Two things hard to understand: How late it was, when we started home. Maybe the sunlight’s never changing all day confused our inner clocks. The other strange thing was the color of our pictures when we looked at them later.

I’m reading to the boys Along Came a Dog by Meindert DeJong. It has ten chapters, so I told them that we should try to read two chapters at each sitting, so as to guarantee that we finish in the nine days they will be here, since we can’t read every day. Today we finished the sixth chapter, and in the middle of the session they started playing with Legos while they listened, and building figures to represent the main characters in the story.

The story starts with the man, a flock of white chickens, and the little red hen. He drives off to work every day. And then, along comes a big black dog — that he doesn’t want. I would like to give you more of a review of the book and tell you about our intense engagement with the story, and the things we talk about. But I am way too tired to do that right now, and I must rest and store up strength, and be ready to meet the force field tomorrow morning. Good night!

17 thoughts on “Playing under sepia skies.

  1. HI dear one.. this is Merri in MInnesota and love the sepia skies.. and your beautiful family . It is just what I needed tonight. you are amazing to post this beautiful post after a day like you had.. but I see you are energized to do it all with such love. Thank you and God bless you .. wonder what you cooked for that gang…. bet some delicious goodies.. Sleep in heaven dear one.. rejoicing with you in health and love and children .. Love from my heart, Merri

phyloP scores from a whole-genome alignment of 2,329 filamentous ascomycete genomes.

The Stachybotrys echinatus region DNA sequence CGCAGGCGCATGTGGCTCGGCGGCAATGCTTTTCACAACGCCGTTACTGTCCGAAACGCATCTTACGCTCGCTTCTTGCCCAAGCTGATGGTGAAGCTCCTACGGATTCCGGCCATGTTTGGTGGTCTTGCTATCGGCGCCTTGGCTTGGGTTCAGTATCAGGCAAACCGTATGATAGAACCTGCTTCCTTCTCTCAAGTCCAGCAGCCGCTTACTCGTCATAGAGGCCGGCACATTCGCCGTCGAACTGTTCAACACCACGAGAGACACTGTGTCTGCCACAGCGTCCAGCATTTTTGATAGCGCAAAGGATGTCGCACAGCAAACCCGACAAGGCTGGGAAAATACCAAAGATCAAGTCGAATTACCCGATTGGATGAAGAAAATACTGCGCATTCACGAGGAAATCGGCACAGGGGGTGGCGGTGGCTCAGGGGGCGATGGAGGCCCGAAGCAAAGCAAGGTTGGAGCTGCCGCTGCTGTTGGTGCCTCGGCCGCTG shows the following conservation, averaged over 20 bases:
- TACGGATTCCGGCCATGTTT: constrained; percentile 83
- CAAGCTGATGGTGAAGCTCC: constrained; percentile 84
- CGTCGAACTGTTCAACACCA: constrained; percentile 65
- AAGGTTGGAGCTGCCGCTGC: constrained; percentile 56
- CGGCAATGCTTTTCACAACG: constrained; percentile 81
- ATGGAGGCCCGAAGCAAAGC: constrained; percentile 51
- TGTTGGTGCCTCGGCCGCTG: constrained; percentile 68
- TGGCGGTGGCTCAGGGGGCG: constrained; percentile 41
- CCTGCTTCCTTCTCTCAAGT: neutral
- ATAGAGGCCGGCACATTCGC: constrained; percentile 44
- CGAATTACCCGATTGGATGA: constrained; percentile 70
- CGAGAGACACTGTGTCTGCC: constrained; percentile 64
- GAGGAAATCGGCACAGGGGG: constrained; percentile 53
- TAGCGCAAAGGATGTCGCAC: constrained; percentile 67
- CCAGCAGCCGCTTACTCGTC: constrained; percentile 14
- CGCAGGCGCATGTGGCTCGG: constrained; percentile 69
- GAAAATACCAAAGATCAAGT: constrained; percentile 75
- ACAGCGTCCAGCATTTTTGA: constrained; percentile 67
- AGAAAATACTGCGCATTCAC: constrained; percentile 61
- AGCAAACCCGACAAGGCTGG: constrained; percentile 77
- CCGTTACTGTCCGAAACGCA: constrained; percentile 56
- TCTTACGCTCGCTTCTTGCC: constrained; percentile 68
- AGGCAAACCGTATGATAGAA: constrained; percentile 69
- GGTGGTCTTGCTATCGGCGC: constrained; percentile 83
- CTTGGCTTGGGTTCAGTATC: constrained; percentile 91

On Fri, Sep 11, 2020 at 10:39 PM Gladsome Lights wrote:

    > GretchenJoanna posted: ” Soldier’s family and I are having such a good > time, I think most of us forget for long periods about the pervasive fires > and the smoky skies. My dear people arrived four days ago, and we’ve been > as busy as beavers ever since. The boys are much louder ” >

    Like

  2. What a wonderful time you’ve described, full of spent energy and curiosity about the world. The fires are truly dreadful – the smoke from California, Oregon, and Washington is covering our skies these days and supposed to worsen over the weekend. We have the same sepia tones as you do. Lord, have mercy.

    Like

  3. How wonderful to have your family with you! I am glad you have been able to have a good time together, yet am horrified at your sepia skies – the smoke must be horrendous and so widespread.

    Like

    1. Yes, early on one could go on a short trip to the coast or a few hours away, to get some relief, but this week, I guess one would have to leave the three western states altogether to be confident of blue skies.

      Like